Granted, there were lots of comments from women who related deeply to this and defended these truths, but these ladies can only do so much given that there seems to be little interest in entertaining even the mere possibility that our culture holds deep rooted orgasm, pleasure and sex inequalities. So, inevitably, the negative posts on this outweighed the positive, and they looked almost exactly like comments I get on posts about orgasm equality. Outside of just plain nasty ones with little content, I'd say they mostly boil down to this:
1. This writer is dumb/an anomaly/whiny because her problems with sex actually come down to her not communicating her needs and/or choosing bad men and/or being too emotionally unattached. There is no problem.
2. I am a man that is really good at sex and really amazing to the women I have sex with. I care about women and sex, I mean, I don't even enjoy it AT ALL unless she comes. Therefore there is no problem.
3. I am a woman that has AMAZING sex All. The. Time. because I have a great man and/or because I am really great at all things sex. Therefore there is no problem.
4. It's undeniably true that women's sexual organs are like snowflakes. None are like another. There is absolutely NO way of telling what might make a woman come unless she tells you. I just wanted to say that and remind everyone that it is no one's or nothing's fault ever that women don't orgasm. Hell, some women absolutely hate orgasms and prefer to just enjoy the sensual and emotional parts of sex. So, there really is no problem at all. Just communicate with your partners and everything will be fine, k?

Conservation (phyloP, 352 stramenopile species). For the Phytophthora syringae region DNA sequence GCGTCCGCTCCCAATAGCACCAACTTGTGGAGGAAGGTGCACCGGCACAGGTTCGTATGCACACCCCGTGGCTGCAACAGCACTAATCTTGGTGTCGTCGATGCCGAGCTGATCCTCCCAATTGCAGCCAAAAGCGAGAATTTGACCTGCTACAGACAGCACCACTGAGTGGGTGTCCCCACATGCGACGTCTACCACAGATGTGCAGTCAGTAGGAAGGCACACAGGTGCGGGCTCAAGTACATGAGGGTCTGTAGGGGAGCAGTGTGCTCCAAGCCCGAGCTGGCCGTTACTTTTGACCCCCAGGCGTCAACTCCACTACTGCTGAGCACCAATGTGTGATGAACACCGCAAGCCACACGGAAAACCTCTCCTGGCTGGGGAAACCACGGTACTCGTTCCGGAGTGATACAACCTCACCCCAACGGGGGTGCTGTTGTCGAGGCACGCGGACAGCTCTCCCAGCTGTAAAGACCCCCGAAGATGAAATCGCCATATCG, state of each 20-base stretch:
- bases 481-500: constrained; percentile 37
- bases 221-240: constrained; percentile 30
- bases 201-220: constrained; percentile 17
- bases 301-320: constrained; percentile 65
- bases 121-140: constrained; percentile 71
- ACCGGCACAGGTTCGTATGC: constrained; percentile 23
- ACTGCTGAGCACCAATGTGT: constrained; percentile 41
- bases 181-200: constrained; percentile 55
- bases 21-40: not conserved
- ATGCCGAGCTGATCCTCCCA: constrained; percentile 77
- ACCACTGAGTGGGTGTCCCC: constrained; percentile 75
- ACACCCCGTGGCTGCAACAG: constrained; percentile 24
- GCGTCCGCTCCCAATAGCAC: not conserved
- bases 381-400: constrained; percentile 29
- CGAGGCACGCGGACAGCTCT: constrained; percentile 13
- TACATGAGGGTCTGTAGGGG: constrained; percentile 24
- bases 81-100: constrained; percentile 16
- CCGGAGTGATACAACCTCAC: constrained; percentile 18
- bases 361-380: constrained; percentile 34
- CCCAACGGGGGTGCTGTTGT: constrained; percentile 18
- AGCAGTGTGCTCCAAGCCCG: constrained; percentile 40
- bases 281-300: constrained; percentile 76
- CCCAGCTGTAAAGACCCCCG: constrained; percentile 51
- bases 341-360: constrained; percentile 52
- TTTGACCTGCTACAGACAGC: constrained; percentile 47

5. Well, evolution. So, ya know...men...spreading seed and all that. There's no problem here. It's just biology, sorry to tell ya.
6. Uh, proven fact: Actually women don't know how to please men either (teethy blowjobs, am I right?!) - so, your assertion that there is a problem with gender inequality in regards to orgasm/pleasure is utterly baseless and/or sexist.
I wanted to bring up the comments (and seriously, they really do pretty much land in those categories) because I think it's useful to note how hard people push against really hearing that there is orgasm inequality between the sexes. It's either sloughed off as just biology, dismissed as nothing really, or there is a simple refusal to see it as something larger than personal or relationship communication issues.
Cause ain't nobody wanting to hear this
These comments exemplify how quickly and confidently women's explorations of orgasm, pleasure, and sexual inequalities are marginalized, and not just by men. There is a wide cultural stronghold against talking honestly about this shit - about even insinuating there is a larger problem with inequality. Because when we say this, we are also saying that consensual, well intentioned sex acts between a man and a woman who are good, smart, thoughtful, even lovingly married people are still tarnished to some degree, and that is not a can of worms people are ready to open.